LOS ANGELES — Adherence to a ketogenic eating plan, with proper medical support, could yield diabetes remission and sustained cardiometabolic improvements in a person with type 2 diabetes, according to a speaker at the World Congress of Insulin Resistance, Diabetes and Cardiovascular Disease.
“Carbohydrate restriction is a viable patient choice for type 2 diabetes,” Sarah Hallberg, DO, MS, ACSM–CEP, FNLA, FOMA, medical director and founder of Medically Supervised Weight Loss Indiana and medical director of Virta Health, said during a presentation. “Nutritional ketosis supports diabetes reversal by reducing insulin resistance while providing alternative fuel to glucose with favoring signaling properties.”
A low-carbohydrate diet is often referred to as a “fad diet” in the popular press, despite the fact that it has been around for more than a century, Hallberg said. Before the discovery of insulin, people with diabetes could expect to live several years with what was then a uniformly fatal disease if they adhered to a strict low-carbohydrate diet.
Today, Hallberg said, a low-carb or ketogenic eating plan is sometimes presented incorrectly.
“One of my biggest frustrations is when we hear about low-carbohydrate and people are talking about something that is less than 40% [carbohydrates],” she said. “If [the diet is] somewhere around 40%, it is really a high-fat, high-carbohydrate diet. A low-carb diet is much lower than that.”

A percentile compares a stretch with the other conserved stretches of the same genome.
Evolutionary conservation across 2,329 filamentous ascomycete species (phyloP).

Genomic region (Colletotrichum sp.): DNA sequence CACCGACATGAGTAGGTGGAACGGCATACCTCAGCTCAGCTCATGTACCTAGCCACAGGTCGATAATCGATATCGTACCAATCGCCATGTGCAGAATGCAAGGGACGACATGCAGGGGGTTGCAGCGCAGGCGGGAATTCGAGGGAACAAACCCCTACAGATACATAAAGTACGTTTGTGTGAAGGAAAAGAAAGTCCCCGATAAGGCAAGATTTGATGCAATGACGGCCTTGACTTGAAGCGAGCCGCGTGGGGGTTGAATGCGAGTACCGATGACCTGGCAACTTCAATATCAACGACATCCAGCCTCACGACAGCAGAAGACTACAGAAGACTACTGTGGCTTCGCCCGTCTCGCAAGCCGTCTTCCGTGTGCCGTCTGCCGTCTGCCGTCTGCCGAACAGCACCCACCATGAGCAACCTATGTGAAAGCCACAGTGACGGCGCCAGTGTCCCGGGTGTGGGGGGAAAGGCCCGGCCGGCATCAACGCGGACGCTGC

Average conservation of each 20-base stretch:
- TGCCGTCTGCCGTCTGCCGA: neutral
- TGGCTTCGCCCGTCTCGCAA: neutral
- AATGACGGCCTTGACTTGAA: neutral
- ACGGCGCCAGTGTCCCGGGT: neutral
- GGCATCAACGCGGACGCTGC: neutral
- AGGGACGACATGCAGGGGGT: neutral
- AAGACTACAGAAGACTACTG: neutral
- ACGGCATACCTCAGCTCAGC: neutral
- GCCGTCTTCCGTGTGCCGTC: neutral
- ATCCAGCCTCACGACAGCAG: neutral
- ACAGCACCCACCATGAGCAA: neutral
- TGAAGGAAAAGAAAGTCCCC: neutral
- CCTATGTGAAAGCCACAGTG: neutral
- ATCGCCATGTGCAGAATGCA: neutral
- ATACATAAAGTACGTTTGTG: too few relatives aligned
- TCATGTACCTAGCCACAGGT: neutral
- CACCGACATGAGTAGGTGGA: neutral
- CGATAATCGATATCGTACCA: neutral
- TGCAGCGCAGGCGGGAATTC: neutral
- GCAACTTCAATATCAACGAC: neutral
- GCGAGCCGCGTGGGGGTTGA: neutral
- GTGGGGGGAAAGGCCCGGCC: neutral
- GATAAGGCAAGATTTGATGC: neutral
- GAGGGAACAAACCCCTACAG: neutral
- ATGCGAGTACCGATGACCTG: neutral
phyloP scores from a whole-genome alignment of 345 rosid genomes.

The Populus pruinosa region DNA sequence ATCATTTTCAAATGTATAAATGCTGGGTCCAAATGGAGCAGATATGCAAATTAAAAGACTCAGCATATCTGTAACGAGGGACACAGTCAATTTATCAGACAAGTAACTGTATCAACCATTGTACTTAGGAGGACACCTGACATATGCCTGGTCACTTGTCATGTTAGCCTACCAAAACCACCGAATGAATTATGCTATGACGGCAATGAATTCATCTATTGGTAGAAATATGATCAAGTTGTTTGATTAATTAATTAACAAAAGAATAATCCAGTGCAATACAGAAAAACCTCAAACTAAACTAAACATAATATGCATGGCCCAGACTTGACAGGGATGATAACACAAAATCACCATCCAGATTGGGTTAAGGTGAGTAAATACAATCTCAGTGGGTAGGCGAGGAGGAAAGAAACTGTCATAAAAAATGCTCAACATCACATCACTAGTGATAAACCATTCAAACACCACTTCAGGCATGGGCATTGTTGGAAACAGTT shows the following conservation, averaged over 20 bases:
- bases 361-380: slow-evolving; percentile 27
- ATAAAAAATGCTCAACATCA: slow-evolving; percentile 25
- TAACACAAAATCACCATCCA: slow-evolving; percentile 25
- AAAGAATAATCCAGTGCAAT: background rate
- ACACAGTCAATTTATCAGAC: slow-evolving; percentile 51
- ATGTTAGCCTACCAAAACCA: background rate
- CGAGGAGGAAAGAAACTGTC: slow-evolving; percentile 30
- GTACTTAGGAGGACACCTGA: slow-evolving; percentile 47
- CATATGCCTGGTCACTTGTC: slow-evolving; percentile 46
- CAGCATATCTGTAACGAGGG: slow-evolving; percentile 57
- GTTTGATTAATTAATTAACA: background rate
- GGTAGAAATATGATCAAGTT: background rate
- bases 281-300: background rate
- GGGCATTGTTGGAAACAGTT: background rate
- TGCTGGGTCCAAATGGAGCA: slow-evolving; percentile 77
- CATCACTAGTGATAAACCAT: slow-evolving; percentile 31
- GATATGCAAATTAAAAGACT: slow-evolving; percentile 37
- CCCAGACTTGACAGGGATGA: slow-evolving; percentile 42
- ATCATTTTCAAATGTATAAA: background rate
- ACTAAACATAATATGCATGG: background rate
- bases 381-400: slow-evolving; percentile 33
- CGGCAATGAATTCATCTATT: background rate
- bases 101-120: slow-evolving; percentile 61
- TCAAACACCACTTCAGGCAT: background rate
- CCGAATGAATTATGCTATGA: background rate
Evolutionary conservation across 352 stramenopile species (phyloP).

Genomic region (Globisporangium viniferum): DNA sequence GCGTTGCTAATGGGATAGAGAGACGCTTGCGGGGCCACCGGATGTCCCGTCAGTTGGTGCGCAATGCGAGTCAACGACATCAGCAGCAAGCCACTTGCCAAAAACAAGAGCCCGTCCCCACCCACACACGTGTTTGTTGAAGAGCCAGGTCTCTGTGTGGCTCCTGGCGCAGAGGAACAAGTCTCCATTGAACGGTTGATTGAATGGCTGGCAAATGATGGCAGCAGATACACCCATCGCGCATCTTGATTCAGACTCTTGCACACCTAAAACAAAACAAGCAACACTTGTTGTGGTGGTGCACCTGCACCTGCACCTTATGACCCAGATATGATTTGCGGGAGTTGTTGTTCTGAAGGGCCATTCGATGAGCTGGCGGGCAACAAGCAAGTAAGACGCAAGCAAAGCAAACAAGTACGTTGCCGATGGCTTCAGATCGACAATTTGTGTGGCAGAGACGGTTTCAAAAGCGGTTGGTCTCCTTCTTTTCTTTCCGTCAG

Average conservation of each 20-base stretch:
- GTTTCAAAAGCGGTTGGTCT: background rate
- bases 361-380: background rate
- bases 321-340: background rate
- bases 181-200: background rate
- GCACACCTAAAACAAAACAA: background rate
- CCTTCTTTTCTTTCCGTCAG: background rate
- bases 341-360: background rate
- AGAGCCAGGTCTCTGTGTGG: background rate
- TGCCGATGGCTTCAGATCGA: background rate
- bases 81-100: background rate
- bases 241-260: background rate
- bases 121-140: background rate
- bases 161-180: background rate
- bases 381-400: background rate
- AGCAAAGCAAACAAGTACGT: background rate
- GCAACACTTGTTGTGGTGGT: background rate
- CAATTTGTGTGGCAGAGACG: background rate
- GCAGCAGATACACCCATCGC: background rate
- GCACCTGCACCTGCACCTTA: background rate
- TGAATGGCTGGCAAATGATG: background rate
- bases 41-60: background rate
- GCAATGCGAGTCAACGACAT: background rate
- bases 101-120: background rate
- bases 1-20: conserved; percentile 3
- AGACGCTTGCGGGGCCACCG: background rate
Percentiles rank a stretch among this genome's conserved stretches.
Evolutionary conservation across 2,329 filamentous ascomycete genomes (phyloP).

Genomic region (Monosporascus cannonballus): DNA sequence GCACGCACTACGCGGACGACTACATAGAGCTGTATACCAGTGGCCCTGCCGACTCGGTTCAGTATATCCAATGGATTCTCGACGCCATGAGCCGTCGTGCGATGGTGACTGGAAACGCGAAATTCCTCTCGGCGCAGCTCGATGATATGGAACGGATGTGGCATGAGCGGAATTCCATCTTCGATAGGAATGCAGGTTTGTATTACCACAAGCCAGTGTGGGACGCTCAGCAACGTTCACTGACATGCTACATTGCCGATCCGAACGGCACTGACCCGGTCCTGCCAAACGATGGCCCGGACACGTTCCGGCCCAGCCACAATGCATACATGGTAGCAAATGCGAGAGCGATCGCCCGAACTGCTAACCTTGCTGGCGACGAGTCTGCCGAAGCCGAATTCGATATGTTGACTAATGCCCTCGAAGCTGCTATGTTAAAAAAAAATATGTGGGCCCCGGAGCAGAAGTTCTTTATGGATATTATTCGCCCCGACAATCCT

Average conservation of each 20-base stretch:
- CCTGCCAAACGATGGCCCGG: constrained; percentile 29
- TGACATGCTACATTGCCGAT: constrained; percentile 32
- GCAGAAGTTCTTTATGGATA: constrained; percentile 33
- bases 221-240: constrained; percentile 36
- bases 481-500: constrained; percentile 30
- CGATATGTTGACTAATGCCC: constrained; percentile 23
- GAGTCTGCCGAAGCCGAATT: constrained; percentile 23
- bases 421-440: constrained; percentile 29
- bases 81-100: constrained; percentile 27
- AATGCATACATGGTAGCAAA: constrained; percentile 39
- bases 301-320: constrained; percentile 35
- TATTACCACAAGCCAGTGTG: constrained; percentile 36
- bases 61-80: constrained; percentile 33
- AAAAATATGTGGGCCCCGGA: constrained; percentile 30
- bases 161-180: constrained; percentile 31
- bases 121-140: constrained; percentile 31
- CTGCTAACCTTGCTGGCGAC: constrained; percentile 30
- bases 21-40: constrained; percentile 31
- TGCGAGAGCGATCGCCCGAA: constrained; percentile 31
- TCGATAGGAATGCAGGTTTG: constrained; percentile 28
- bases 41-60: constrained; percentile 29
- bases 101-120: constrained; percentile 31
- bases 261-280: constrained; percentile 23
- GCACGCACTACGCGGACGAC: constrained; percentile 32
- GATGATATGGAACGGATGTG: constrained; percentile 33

A very low-carbohydrate diet, or ketogenic diet, is defined as less than 50 g per day, or 10% of total daily intake, Hallberg said. A low-carbohydrate diet is daily intake of 51 g to 130 g per day, or less than 25%. Anything above 25% is considered a moderate-carbohydrate diet.
Contrary to popular misconceptions, a ketogenic diet is not a high-protein or no-carbohydrate eating plan, Hallberg said. A well-formulated ketogenic diet is defined as a high, whole food fat plan (70% to 80%) that is low in carbohydrates (5% to 10%) with moderate or adequate protein intake (15% to 20%).
“One of the things we often hear is that this is a no-carb diet, and that is not true,” she said. “[Those who follow a ketogenic plan] eat a lot of leafy greens and a lot of nonstarchy vegetables each day. We insist on five servings of them. When we’re talking about under 50 g total carbohydrate intake a day, you can get a lot of vegetables in for that less than 50 g. What are you not eating? I tell my patients no GPS: No grains, no potatoes and no sugar.”